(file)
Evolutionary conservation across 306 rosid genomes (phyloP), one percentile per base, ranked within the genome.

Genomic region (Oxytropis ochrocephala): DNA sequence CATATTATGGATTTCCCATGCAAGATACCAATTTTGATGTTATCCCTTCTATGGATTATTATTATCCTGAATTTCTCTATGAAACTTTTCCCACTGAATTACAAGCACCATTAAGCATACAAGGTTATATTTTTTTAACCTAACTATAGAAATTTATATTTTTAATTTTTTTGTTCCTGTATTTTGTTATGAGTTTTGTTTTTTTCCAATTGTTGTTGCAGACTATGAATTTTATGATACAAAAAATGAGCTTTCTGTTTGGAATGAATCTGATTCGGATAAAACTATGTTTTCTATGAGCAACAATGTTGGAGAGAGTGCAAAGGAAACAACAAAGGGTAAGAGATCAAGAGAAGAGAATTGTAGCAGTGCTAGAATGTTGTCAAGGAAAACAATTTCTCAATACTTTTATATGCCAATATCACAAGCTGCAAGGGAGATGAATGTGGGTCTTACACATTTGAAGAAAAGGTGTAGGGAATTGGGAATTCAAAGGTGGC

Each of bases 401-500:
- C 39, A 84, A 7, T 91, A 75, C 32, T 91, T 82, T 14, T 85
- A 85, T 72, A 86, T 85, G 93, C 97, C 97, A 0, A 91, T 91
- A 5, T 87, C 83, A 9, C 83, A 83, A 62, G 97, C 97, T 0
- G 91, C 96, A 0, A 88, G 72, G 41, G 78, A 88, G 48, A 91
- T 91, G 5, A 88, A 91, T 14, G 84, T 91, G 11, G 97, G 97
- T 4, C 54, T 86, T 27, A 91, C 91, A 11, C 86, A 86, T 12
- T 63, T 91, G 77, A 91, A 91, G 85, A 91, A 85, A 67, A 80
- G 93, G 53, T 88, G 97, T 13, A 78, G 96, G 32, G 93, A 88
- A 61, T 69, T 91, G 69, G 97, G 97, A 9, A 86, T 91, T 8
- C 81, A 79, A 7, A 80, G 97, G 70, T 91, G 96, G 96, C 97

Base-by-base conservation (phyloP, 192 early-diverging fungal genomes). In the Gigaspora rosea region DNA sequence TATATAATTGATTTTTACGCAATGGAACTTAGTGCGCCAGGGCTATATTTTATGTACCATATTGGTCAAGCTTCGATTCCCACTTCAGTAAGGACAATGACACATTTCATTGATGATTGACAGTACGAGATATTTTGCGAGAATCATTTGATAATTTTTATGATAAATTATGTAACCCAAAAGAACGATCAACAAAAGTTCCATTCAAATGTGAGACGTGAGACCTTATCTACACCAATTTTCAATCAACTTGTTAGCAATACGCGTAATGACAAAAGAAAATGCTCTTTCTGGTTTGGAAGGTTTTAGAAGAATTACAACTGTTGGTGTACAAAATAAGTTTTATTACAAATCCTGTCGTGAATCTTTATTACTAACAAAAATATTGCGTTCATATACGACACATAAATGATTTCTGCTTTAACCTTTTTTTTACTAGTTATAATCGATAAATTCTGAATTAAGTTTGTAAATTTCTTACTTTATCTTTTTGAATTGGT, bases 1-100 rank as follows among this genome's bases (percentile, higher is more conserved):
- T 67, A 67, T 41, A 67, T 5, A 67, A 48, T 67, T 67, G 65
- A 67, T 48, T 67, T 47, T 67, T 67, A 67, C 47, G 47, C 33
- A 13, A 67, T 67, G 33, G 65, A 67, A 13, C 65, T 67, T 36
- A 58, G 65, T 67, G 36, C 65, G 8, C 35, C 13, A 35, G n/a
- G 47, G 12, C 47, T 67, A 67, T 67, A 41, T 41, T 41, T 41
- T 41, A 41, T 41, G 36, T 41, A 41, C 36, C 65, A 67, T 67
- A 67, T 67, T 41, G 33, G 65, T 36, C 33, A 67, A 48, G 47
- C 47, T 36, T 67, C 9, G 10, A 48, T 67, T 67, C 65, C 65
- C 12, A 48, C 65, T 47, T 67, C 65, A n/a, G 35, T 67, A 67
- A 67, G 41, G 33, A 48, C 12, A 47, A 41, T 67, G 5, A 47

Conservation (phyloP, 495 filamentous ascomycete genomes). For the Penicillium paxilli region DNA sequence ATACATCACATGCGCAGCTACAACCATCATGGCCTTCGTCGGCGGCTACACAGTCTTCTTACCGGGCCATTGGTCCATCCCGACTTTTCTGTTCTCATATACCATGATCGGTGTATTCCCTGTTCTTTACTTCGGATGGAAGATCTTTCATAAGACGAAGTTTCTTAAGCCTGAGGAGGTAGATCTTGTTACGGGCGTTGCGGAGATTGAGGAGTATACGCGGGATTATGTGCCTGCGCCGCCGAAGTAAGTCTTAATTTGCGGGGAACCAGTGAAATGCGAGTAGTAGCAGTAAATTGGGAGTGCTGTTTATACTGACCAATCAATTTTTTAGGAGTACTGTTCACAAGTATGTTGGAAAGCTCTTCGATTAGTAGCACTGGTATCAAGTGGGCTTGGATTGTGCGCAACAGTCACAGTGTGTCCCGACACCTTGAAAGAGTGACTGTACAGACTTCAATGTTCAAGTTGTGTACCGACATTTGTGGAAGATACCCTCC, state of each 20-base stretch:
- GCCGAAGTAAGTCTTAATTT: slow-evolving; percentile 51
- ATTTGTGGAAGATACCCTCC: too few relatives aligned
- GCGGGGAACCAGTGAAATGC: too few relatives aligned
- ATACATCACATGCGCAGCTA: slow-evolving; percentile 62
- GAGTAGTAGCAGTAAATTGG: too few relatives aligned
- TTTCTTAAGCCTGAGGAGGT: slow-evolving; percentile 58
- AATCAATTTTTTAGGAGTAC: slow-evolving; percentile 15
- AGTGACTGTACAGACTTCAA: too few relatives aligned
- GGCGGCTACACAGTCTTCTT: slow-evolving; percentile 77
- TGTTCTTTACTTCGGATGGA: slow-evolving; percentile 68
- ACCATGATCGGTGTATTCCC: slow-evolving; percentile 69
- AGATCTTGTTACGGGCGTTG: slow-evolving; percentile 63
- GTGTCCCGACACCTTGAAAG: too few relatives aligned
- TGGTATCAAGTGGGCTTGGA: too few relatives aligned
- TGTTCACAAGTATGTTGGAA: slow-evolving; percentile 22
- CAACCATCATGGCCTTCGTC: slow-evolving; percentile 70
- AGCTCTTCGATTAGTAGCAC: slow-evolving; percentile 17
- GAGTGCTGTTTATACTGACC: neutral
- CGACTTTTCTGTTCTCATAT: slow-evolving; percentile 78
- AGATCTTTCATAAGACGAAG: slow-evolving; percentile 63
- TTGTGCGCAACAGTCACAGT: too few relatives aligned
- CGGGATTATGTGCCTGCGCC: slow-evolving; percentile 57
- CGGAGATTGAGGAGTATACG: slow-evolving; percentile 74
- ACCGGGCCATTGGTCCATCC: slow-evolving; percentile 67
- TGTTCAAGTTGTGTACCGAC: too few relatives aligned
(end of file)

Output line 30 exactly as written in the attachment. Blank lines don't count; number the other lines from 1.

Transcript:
- GAGTAGTAGCAGTAAATTGG: too few relatives aligned